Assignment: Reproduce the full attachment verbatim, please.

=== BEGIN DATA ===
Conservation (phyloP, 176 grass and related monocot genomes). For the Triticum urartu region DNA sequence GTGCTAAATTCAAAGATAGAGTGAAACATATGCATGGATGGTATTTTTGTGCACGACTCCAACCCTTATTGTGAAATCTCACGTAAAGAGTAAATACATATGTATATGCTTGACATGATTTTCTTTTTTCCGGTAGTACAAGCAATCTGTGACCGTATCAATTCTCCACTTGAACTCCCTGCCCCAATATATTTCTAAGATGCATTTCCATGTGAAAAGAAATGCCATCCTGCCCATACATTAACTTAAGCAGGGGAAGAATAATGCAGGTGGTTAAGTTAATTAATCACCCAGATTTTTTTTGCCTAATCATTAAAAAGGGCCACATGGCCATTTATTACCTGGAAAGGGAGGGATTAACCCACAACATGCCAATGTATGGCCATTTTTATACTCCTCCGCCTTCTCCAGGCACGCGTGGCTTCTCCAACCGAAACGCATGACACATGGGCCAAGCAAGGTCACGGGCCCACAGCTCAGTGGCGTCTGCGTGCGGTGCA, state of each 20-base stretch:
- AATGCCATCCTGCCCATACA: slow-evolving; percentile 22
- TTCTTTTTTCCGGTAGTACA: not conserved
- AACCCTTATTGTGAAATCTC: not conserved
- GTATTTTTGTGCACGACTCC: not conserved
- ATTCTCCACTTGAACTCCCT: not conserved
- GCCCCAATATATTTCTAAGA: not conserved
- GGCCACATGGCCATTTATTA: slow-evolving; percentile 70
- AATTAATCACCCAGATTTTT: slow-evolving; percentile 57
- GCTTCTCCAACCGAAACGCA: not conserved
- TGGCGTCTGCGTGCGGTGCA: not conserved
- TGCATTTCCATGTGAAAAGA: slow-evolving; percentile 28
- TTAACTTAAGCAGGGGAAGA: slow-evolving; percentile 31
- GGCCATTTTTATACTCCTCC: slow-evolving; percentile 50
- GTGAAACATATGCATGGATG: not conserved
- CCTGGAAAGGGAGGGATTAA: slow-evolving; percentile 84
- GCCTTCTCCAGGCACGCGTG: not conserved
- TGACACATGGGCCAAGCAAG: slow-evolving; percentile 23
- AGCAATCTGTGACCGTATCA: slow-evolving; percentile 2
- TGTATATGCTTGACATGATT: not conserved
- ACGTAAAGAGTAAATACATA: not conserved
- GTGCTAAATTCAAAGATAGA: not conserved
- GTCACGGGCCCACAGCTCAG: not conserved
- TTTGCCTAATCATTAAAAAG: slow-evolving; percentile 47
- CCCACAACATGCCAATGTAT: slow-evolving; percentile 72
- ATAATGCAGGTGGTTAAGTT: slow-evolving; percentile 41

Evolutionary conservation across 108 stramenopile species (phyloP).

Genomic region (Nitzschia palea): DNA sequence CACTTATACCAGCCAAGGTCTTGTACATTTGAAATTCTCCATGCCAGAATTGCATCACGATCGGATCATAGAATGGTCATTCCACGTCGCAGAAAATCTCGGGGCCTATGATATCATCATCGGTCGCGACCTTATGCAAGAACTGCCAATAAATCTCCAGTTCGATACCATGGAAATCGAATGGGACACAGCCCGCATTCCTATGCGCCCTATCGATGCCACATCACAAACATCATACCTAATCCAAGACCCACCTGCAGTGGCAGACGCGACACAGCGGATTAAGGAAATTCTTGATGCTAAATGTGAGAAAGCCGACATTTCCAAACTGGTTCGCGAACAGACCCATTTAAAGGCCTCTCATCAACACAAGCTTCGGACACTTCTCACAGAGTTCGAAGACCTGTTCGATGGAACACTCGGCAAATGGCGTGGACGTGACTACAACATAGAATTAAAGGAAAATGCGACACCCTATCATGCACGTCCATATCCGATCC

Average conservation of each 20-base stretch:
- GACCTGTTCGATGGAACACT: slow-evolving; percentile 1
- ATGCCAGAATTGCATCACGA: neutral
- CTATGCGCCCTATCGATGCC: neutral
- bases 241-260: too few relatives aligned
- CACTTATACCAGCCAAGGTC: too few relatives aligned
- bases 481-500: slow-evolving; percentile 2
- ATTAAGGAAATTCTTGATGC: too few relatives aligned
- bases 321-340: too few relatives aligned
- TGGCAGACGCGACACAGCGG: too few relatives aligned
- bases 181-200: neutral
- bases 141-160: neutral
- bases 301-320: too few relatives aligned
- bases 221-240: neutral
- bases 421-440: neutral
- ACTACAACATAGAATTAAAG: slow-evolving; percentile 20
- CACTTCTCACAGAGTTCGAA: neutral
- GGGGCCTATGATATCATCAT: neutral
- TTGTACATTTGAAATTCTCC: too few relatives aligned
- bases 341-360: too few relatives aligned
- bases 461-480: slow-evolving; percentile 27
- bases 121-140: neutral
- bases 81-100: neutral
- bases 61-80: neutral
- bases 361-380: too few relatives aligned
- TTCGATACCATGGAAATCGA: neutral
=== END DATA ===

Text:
Conservation (phyloP, 176 grass and related monocot genomes). For the Triticum urartu region DNA sequence GTGCTAAATTCAAAGATAGAGTGAAACATATGCATGGATGGTATTTTTGTGCACGACTCCAACCCTTATTGTGAAATCTCACGTAAAGAGTAAATACATATGTATATGCTTGACATGATTTTCTTTTTTCCGGTAGTACAAGCAATCTGTGACCGTATCAATTCTCCACTTGAACTCCCTGCCCCAATATATTTCTAAGATGCATTTCCATGTGAAAAGAAATGCCATCCTGCCCATACATTAACTTAAGCAGGGGAAGAATAATGCAGGTGGTTAAGTTAATTAATCACCCAGATTTTTTTTGCCTAATCATTAAAAAGGGCCACATGGCCATTTATTACCTGGAAAGGGAGGGATTAACCCACAACATGCCAATGTATGGCCATTTTTATACTCCTCCGCCTTCTCCAGGCACGCGTGGCTTCTCCAACCGAAACGCATGACACATGGGCCAAGCAAGGTCACGGGCCCACAGCTCAGTGGCGTCTGCGTGCGGTGCA, state of each 20-base stretch:
- AATGCCATCCTGCCCATACA: slow-evolving; percentile 22
- TTCTTTTTTCCGGTAGTACA: not conserved
- AACCCTTATTGTGAAATCTC: not conserved
- GTATTTTTGTGCACGACTCC: not conserved
- ATTCTCCACTTGAACTCCCT: not conserved
- GCCCCAATATATTTCTAAGA: not conserved
- GGCCACATGGCCATTTATTA: slow-evolving; percentile 70
- AATTAATCACCCAGATTTTT: slow-evolving; percentile 57
- GCTTCTCCAACCGAAACGCA: not conserved
- TGGCGTCTGCGTGCGGTGCA: not conserved
- TGCATTTCCATGTGAAAAGA: slow-evolving; percentile 28
- TTAACTTAAGCAGGGGAAGA: slow-evolving; percentile 31
- GGCCATTTTTATACTCCTCC: slow-evolving; percentile 50
- GTGAAACATATGCATGGATG: not conserved
- CCTGGAAAGGGAGGGATTAA: slow-evolving; percentile 84
- GCCTTCTCCAGGCACGCGTG: not conserved
- TGACACATGGGCCAAGCAAG: slow-evolving; percentile 23
- AGCAATCTGTGACCGTATCA: slow-evolving; percentile 2
- TGTATATGCTTGACATGATT: not conserved
- ACGTAAAGAGTAAATACATA: not conserved
- GTGCTAAATTCAAAGATAGA: not conserved
- GTCACGGGCCCACAGCTCAG: not conserved
- TTTGCCTAATCATTAAAAAG: slow-evolving; percentile 47
- CCCACAACATGCCAATGTAT: slow-evolving; percentile 72
- ATAATGCAGGTGGTTAAGTT: slow-evolving; percentile 41

Evolutionary conservation across 108 stramenopile species (phyloP).

Genomic region (Nitzschia palea): DNA sequence CACTTATACCAGCCAAGGTCTTGTACATTTGAAATTCTCCATGCCAGAATTGCATCACGATCGGATCATAGAATGGTCATTCCACGTCGCAGAAAATCTCGGGGCCTATGATATCATCATCGGTCGCGACCTTATGCAAGAACTGCCAATAAATCTCCAGTTCGATACCATGGAAATCGAATGGGACACAGCCCGCATTCCTATGCGCCCTATCGATGCCACATCACAAACATCATACCTAATCCAAGACCCACCTGCAGTGGCAGACGCGACACAGCGGATTAAGGAAATTCTTGATGCTAAATGTGAGAAAGCCGACATTTCCAAACTGGTTCGCGAACAGACCCATTTAAAGGCCTCTCATCAACACAAGCTTCGGACACTTCTCACAGAGTTCGAAGACCTGTTCGATGGAACACTCGGCAAATGGCGTGGACGTGACTACAACATAGAATTAAAGGAAAATGCGACACCCTATCATGCACGTCCATATCCGATCC

Average conservation of each 20-base stretch:
- GACCTGTTCGATGGAACACT: slow-evolving; percentile 1
- ATGCCAGAATTGCATCACGA: neutral
- CTATGCGCCCTATCGATGCC: neutral
- bases 241-260: too few relatives aligned
- CACTTATACCAGCCAAGGTC: too few relatives aligned
- bases 481-500: slow-evolving; percentile 2
- ATTAAGGAAATTCTTGATGC: too few relatives aligned
- bases 321-340: too few relatives aligned
- TGGCAGACGCGACACAGCGG: too few relatives aligned
- bases 181-200: neutral
- bases 141-160: neutral
- bases 301-320: too few relatives aligned
- bases 221-240: neutral
- bases 421-440: neutral
- ACTACAACATAGAATTAAAG: slow-evolving; percentile 20
- CACTTCTCACAGAGTTCGAA: neutral
- GGGGCCTATGATATCATCAT: neutral
- TTGTACATTTGAAATTCTCC: too few relatives aligned
- bases 341-360: too few relatives aligned
- bases 461-480: slow-evolving; percentile 27
- bases 121-140: neutral
- bases 81-100: neutral
- bases 61-80: neutral
- bases 361-380: too few relatives aligned
- TTCGATACCATGGAAATCGA: neutral